Evaluation of the Arkansas Medicaid Primary Care Physician Management Program

Article excerpt


Since 1981, many States have experimented with various forms of managed care to control rising Medicaid expenditures and improve access to medical services for recipients. In early 1993, the Arkansas Department of Human Services submitted a waiver request (section 1915(b)(1)) to HCFA to establish a primary-care case-management program called the Arkansas Medicaid Primary Care Physician (PCP) Management program. HCFA approved the application with the requirement that the program be evaluated by September 30, 1995. This article describes the important features of this program and reports on its effectiveness in the first 1 1/2 years of operation.

The effectiveness of the Arkansas PCP program is determined by a cross-sectional pooled time series analysis of quarterly data routinely collected by State Medicaid agencies participating in the Medicaid Statistical Information System (MSIS). The adjudicated claims data permit estimating the impact of managed care programs by expenditure classes and by recipients' maintenance assistance, or eligibility group. The time series analysis design can, with appropriate modifications, be replicated in other States participating in the MSIS data base project. The Arkansas PCP evaluation examines two critical questions: (1) Has the program been effective in controlling the State's Medicaid expenditures? (2) Has the program changed Medicaid recipients' health care utilization patterns consistent with managed care goals?

Features and Implementation of the Arkansas PCP Program

The Arkansas Medicaid PCP Management Program was patterned after Kentucky's KenPAC program (Beaulieu, 1991) and is a fee-for-service (FFS) primary-care gatekeeper enrollment program (Hurley, Freund, and Paul, 1993). Under this type of managed care, the Arkansas Department of Human Services contracts with five primary-care physician. specialties (family practice, general practice, internal medicine, obstetrics/gynecology, and pediatrics) who, in exchange for a $3 per person per month fee, assume certain patient management responsibilities, including the provision of comprehensive primary care, referral to specialists when medically necessary, and 24-hour per day live-voice access for referral to a physician on call. Medicaid eligibles are required to sign up with a primary-care provider and use this provider first, except for true medical emergencies.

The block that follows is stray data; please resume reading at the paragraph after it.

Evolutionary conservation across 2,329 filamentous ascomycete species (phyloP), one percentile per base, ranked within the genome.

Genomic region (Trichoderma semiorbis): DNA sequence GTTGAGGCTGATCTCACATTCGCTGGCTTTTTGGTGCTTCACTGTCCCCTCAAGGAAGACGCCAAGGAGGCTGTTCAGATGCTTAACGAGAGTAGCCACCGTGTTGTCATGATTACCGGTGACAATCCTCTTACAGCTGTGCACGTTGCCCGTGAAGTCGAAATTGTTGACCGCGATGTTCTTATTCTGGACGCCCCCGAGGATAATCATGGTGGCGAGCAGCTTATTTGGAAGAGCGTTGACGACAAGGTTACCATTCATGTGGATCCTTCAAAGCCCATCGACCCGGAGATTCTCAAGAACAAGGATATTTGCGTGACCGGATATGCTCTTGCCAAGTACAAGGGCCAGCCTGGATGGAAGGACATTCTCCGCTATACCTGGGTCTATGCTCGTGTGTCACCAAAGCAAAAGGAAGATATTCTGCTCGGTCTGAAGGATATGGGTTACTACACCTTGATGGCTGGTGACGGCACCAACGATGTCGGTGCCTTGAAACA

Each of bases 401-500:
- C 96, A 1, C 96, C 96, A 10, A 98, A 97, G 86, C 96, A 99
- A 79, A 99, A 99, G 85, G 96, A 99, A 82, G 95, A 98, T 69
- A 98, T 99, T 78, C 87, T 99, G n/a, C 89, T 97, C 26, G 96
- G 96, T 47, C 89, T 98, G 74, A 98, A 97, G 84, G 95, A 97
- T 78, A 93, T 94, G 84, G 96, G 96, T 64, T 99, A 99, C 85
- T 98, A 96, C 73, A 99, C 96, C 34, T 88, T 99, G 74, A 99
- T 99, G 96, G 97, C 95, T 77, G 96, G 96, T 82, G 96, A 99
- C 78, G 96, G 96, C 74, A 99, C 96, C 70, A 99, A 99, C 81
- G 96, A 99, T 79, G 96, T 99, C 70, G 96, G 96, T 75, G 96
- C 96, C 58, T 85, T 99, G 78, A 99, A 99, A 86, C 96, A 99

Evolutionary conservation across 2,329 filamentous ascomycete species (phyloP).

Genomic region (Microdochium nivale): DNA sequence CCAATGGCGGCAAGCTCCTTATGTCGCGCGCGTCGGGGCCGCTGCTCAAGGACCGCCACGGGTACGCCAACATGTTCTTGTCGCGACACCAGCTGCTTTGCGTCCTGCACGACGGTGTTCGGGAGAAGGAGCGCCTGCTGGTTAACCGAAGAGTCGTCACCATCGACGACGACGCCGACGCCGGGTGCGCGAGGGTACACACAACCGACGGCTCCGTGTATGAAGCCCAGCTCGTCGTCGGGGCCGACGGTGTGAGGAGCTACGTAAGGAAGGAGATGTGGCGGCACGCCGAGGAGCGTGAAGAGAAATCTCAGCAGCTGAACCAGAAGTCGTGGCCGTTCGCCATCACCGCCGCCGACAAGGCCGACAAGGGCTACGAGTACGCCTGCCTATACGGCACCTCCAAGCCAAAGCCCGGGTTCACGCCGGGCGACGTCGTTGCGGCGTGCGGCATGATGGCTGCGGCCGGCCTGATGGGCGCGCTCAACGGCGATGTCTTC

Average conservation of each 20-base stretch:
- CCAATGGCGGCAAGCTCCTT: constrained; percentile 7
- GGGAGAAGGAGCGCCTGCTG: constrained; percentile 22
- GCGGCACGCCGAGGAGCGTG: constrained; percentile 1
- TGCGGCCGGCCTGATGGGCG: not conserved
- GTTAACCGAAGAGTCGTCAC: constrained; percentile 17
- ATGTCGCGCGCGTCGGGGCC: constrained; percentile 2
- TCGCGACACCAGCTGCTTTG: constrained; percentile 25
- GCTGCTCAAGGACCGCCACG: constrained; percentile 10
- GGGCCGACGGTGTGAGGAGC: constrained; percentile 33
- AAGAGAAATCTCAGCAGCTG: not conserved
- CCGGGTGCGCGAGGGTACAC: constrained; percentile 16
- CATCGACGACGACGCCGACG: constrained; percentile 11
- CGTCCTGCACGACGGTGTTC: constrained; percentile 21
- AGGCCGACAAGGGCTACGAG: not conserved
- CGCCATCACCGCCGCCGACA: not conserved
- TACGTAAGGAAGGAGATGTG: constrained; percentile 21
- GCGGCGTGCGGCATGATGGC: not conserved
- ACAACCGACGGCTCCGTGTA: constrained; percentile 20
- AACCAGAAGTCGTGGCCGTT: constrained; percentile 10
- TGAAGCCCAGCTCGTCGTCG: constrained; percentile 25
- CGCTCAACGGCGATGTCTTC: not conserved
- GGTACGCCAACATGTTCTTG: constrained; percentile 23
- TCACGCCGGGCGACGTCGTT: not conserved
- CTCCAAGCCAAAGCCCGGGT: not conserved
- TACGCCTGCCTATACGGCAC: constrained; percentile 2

The Arkansas Department of Human Services began recruiting primary-care physicians in October of 1993; by September 1995, 1,287 primary-care physicians had agreed to participate in the Medicaid PCP provider network. Each network provider was allowed to enroll up to 1,000 persons. However, some providers were permitted to enroll more Medicaid eligibles, if they had a large Medicaid patient load prior to program implementation or no other participating providers were located within reasonable distance of the Medicaid eligible.

The Arkansas Medicaid PCP program exempts 30 percent of all Medicaid-eligible persons from participation. The exempted groups are Medicaid eligibles who: (1) have Medicare as their main insurance, (2) reside in nursing homes, (3) reside in intermediate care facilities for the mentally retarded, (4) are eligible for Medicaid as a result of medically needy spend-down, (5) receive children's medical services, (6) are temporary residents outside Arkansas State boundaries, or (7) are retroactively eligible.

The Arkansas Medicaid PCP program was implemented statewide with enrollment that was supposed to be staggered by Medicaid eligibility group. Enrollment of Medicaid eligibles began with Aid to Families with Dependent Children (AFDC) recipients on February 1, 1994, followed by `other Medicaid' recipients on May 1, and Supplemental Security Income (SSI) recipients on August 1, 1994. The actual enrollment of the three Arkansas Medicaid Aid classes is shown in Figure 1 and the composition of the three aid classes is cross- referenced in Table 1. …